Corner Stone Farming Practices

Contributed by David Driscoll

Susitna Organics has been producing quality compost and soil blends for Alaska’s Point Mackenzie community since 2007. The attention to producing a quality “humified compost” using a windrow system, as well as combining the enterprise with hay farming, has been the key to their success. 

A large portion of their compost is marketed in a topsoil blend called “garden soil.” Gardeners and farmers from Fairbanks to Homer have come to rely on this premium soil and compost for their gardens, produce production, and for specialty crops such as peonies and rhodiola.

Susitna Organics Humified Compost has been reviewed and registered with the Washington State Department of Agriculture Organic Program for use in organic production. That means that certified organic farmers in Alaska can use this soil amendment in their soil fertility program.  The product is called “humified compost” because it is not only completely broken down, but also has high levels of humus. 

Humus is the result of the third and fourth generation of microbes re-digesting organic matter which the previous generations broke down. These later generations of microbes create long-chain carbon compounds providing stable and long lasting benefits to the soil. 

Benefits of quality compost unique to Alaska:

1.    Soil temperature and fertility

Peony farmers using our product have reported fewer losses due to winter kill. Soils amended with compost will thaw and warm more quickly in the spring. Quality compost creates ideal soil structure, which creates an environment where soil microbes flourish so the plant can be fed naturally. When plants can take up all the nutrients they need, they will be fortified to withstand cold winter temperatures.

Various strawberry varieties have been successfully overwintered in raised beds, with only IRT plastic and a floating row cover for protection. This system greatly reduces labor, and helps eliminate the problem of mice finding a home underneath a straw mulch layer.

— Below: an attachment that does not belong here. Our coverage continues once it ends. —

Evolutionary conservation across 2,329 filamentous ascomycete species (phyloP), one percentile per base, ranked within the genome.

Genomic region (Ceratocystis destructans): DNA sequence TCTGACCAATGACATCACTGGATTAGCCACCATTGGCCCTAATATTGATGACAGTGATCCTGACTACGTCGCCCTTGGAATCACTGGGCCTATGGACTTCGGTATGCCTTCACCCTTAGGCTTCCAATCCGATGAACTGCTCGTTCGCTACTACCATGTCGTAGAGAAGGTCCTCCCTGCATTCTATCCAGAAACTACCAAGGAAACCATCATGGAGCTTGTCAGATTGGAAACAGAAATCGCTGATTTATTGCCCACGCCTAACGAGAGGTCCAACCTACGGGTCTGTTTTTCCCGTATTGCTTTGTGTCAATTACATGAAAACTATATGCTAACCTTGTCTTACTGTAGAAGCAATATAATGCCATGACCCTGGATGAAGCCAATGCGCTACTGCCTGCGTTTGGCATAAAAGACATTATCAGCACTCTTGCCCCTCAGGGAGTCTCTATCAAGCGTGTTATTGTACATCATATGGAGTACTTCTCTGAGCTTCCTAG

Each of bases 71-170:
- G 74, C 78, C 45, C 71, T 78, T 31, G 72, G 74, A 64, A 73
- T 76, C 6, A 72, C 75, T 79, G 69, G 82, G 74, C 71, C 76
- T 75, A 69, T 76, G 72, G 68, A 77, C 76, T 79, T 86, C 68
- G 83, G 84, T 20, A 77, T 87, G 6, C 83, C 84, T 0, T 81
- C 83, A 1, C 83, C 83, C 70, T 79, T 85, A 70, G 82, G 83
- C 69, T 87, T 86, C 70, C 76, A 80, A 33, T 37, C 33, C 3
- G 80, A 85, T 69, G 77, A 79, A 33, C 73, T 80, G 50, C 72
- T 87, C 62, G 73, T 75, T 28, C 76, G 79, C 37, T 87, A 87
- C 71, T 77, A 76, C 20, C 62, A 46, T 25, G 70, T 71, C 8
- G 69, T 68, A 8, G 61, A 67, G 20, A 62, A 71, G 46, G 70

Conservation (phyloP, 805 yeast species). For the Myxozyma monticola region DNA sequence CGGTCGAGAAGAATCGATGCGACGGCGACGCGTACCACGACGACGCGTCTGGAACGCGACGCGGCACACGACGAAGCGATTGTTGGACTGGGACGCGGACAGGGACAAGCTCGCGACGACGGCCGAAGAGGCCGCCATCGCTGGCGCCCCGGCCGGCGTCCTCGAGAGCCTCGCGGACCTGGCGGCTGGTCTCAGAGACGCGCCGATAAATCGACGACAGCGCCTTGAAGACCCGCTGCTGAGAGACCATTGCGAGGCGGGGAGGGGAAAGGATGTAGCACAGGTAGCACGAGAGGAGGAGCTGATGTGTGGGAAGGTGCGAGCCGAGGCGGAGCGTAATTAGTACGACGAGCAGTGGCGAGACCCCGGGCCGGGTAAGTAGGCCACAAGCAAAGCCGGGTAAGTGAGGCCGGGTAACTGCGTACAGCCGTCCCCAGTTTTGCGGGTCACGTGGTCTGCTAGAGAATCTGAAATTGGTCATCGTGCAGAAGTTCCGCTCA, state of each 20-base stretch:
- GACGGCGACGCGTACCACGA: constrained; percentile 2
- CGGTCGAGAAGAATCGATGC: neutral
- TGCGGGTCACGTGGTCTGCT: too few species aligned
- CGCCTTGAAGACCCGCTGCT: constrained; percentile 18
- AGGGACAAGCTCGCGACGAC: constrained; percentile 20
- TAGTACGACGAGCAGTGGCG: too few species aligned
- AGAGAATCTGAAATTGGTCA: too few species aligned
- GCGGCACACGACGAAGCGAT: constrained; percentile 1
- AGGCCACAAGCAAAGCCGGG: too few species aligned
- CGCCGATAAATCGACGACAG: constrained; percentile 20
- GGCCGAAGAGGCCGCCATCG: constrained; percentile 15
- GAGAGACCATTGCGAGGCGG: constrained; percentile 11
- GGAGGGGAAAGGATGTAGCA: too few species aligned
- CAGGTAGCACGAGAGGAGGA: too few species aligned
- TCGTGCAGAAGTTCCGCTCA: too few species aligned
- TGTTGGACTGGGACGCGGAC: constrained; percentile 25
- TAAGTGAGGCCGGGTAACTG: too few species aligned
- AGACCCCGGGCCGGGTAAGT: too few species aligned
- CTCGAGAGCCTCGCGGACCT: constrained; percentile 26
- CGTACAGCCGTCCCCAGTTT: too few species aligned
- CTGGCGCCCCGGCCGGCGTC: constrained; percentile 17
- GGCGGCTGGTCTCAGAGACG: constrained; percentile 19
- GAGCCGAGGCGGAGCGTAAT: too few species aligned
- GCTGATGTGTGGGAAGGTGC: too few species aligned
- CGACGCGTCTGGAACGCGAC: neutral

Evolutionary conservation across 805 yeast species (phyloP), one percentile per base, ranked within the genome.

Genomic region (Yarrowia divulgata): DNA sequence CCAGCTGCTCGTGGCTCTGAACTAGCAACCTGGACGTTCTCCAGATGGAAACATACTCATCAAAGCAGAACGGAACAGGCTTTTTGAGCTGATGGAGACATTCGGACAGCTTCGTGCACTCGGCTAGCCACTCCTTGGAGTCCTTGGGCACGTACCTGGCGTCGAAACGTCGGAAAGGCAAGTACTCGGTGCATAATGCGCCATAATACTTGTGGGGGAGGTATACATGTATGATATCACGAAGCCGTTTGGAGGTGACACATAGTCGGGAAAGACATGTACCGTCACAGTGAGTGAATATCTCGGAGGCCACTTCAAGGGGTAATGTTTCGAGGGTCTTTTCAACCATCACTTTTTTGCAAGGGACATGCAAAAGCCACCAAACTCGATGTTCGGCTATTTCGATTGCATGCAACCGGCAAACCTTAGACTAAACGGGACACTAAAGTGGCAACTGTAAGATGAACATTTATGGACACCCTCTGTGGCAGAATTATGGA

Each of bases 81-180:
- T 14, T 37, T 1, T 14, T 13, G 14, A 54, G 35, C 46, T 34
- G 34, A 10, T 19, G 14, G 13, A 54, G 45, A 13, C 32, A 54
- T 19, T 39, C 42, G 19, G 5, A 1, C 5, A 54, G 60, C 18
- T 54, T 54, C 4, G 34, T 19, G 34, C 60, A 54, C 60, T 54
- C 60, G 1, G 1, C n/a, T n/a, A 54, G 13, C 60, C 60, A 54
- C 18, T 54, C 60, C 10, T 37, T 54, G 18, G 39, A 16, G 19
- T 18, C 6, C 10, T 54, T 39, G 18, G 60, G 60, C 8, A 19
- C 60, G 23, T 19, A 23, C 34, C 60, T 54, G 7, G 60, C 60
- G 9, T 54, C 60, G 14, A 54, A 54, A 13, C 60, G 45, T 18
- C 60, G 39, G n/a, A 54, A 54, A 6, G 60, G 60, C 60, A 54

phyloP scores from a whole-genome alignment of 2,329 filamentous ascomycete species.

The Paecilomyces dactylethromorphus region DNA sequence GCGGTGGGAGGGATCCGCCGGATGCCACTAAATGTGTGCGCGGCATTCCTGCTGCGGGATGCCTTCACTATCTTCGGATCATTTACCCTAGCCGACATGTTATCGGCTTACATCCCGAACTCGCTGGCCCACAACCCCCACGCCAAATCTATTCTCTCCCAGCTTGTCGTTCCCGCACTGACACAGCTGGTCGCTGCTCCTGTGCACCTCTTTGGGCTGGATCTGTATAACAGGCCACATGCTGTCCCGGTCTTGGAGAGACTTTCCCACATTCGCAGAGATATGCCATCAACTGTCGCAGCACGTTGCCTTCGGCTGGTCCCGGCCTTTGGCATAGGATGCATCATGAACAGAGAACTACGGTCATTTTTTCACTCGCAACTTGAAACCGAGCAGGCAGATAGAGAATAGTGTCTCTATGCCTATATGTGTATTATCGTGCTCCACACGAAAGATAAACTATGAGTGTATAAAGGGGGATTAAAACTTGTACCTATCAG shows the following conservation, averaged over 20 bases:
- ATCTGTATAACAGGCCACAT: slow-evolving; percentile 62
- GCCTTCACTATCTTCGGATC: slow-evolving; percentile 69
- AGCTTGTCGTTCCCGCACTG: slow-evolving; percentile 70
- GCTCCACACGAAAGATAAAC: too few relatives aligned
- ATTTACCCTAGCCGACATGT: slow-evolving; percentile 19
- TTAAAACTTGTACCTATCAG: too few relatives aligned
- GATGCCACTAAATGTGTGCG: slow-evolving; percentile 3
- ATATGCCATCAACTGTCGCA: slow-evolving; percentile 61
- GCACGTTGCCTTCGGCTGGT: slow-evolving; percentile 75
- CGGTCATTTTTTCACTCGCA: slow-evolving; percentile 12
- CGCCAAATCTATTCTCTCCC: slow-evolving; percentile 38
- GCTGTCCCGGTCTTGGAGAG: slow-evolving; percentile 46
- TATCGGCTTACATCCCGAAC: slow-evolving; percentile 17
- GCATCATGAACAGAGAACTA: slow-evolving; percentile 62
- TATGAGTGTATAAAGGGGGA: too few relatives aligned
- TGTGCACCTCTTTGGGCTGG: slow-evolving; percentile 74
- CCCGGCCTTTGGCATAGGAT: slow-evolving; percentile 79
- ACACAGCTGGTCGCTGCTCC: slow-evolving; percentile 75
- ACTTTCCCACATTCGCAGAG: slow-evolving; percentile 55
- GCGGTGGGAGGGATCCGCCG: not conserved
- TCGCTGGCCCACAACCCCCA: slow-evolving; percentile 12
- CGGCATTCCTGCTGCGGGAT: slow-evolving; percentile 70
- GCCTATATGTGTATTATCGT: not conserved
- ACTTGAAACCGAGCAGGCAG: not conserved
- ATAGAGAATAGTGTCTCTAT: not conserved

2.    Soil Cation Exchange Capacity  

Many soils in Alaska have a very low Cation Exchange Capacity (CEC). This means that nutrients leach out quickly. Good humified compost brings soil CEC levels up from a typical 2-4 to 10-12. Nutrient availability will suddenly increase, and because the compost is inoculated with free living nitrogen fixing bacteria, the soil now will have the ability to pull nitrogen from the air when the plants need it. 

Susitna Organics provides manure management services to Anchorage and the Valley. Because they also produce hay, they have created a “closed loop” system. Hay is exchanged for manure which solves the logistics problem of bringing in feedstocks. An increase awareness of their composting facility in the Big Lake area is also bringing in more homeowners and landscapers who are looking for a place to bring in feedstocks like leaves and grass clippings. 

The abundant 2015 fishing season overwhelmed Alaska fish processors with waste. Thanks to a rented farm at Pt. Mackenzie, they were able to divert over 400,000 lbs. of fish waste destined for the landfill. The remote agricultural environment at Pt. Mackenzie provides a suitable place for pre-processing waste that does not always smell good, and for land-applying ground fish as fertilizer. It is also where Timothy hay is grown which is an integral part of the closed loop composting system. 

Susitna Organics has helped one of their employees to start his own dumpster business. This business, called Alaska Green Box started in 2013 to provide horse stables and horse owners with a good solution for storing and handling their waste. There is much room for this service to grow, and they hope that grocery stores and other large generators of organic waste will become aware of the service and take advantage of this opportunity to reduce the amount of waste that is sent to the landfill.

The benefits of quality compost to Alaska’s farmers and gardeners is huge. The environmental benefits of composting do not stop at the landfill. They include sequestering carbon in the soil, preventing nutrient leaching in the soil by increasing soil CEC, and by providing a local source of nutrients for Alaskan farmers reduce the fuel and expense needed to transport fertilizers to Alaska. Continued public awareness is needed so individuals and local governments can take advantage of these opportunities, and so that policies can be implemented that will allow businesses like this to thrive.